visions and revisions

State’s timeline would have New York-specific standards replace Common Core in 2017

PHOTO: Susan Gonzalez

New York’s transition from the Common Core to its own, modified set of learning standards will take the next 18 months, and won’t affect state tests until spring 2019, according to a timeline officials presented Monday.

The timeline indicates that the state will move deliberately as it adjusts the standards, which the state adopted in 2010 and implemented quickly over the next few years. Education officials faced criticism for not preparing schools and teachers well enough before introducing the standards, which have come under fire more recently as a widespread opt-out movement raised new concerns about state tests.

“We don’t want this to be so fast that we lose people and leave them behind,” State Education Commissioner MaryEllen Elia said Monday of the state’s plan to re-examine the standards. “This has to be a fluid schedule, I will tell you, because it would not pay for us to push something through if in fact we felt like we were putting people in positions where they couldn’t possibly handle it.”

The state’s proposal would have most of 2016 spent appointing committees to further review the Common Core, soliciting public comment, and then revising the standards, which offer benchmarks for what students should learn in each grade in English and math.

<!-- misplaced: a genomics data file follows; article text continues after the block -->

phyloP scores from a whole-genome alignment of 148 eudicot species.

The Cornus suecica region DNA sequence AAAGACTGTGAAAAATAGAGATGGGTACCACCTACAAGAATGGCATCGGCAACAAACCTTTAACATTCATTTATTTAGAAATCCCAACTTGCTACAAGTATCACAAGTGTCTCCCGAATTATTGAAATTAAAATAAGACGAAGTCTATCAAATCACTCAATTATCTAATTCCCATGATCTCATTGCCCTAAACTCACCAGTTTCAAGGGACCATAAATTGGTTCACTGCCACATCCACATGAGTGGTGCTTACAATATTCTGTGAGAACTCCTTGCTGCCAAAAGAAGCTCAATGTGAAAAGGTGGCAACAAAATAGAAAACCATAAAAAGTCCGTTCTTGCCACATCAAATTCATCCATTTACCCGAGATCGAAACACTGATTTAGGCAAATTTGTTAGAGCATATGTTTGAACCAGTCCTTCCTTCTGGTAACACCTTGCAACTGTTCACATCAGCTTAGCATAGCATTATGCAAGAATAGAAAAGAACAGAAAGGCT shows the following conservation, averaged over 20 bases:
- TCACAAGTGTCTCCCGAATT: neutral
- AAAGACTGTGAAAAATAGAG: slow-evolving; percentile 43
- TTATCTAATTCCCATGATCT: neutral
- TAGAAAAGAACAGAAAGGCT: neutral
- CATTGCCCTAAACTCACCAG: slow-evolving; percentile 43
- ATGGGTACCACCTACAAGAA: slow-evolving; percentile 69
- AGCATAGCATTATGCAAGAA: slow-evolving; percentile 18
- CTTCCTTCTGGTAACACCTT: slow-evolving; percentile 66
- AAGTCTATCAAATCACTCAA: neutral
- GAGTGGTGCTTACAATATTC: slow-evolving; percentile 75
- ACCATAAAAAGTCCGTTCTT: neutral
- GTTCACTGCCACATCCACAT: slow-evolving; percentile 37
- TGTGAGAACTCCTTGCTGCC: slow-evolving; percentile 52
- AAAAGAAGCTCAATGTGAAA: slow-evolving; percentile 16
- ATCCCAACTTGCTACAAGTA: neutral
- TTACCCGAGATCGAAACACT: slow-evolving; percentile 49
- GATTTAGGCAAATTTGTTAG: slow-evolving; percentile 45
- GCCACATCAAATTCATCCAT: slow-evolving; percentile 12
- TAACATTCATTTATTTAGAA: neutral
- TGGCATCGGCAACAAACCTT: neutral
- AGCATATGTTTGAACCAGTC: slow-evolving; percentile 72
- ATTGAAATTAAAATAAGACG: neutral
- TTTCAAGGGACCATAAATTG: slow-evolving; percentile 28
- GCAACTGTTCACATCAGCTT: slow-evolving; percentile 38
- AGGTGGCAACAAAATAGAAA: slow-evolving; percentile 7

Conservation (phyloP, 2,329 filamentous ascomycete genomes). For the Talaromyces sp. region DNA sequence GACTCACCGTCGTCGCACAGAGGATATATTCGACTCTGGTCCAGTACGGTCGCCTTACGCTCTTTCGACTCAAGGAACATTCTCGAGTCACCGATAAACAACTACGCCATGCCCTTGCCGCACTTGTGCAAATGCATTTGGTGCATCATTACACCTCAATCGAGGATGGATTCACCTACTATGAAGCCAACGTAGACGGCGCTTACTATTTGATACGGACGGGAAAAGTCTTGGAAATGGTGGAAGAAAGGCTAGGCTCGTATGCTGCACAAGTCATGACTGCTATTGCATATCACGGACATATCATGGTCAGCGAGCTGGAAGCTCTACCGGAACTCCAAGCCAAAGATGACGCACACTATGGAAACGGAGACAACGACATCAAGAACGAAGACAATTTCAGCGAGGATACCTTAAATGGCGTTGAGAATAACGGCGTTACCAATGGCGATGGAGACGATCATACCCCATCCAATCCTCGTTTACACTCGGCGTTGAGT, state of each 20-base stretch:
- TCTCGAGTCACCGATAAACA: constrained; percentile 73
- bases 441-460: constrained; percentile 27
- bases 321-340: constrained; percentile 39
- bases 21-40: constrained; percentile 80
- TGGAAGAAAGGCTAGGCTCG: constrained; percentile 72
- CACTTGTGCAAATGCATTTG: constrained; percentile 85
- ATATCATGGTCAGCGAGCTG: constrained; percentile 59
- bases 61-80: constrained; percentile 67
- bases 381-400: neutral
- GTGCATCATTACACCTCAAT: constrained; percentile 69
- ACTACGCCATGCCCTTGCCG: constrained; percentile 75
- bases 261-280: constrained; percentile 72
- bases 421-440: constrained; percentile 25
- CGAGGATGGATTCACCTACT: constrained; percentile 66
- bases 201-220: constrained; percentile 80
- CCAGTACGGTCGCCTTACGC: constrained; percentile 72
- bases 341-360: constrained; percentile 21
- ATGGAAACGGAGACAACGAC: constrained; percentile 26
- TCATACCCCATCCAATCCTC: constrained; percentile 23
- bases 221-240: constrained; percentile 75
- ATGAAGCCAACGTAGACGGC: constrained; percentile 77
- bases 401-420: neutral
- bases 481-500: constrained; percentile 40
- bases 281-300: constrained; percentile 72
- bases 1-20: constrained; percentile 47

The committees will include parents, teachers, and business representatives, officials said, and the public comment period will include regional forums. State officials abruptly canceled (and then rescheduled) a series of Common Core-focused forums in 2013, saying that disruptive attendees made it impossible to have productive discussions.

The Board of Regents would vote on the changes to the standards in November 2016, giving school districts the spring and summer of 2017 to revise their curriculums and train teachers.

The new standards wouldn’t be incorporated into state tests until the following school year, which begins in 2018.


Aurora’s superintendent will get a contract extension

Aurora Public Schools Superintendent Rico Munn. (Photo by Andy Cross/The Denver Post)

The Aurora school board is offering superintendent Rico Munn a contract extension.

Marques Ivey, the school board president, made the announcement during Tuesday’s regular board meeting.

“The board of education believes we are headed in the right direction,” Ivey said. Munn can keep the district going in the right direction, he added.

The contract extension has not been approved yet. Munn said Tuesday night that it had been sent to his lawyer, but he had not had time to review it.

Munn took the leadership position in Aurora Public Schools in 2013. His current contract is set to expire at the end of June.

Munn indicated he intends to sign the new contract after he has time to review it. If he does so, district leaders expect the contract to be on the agenda of the board’s next meeting, April 3, for a first review, and then for a vote at the following meeting.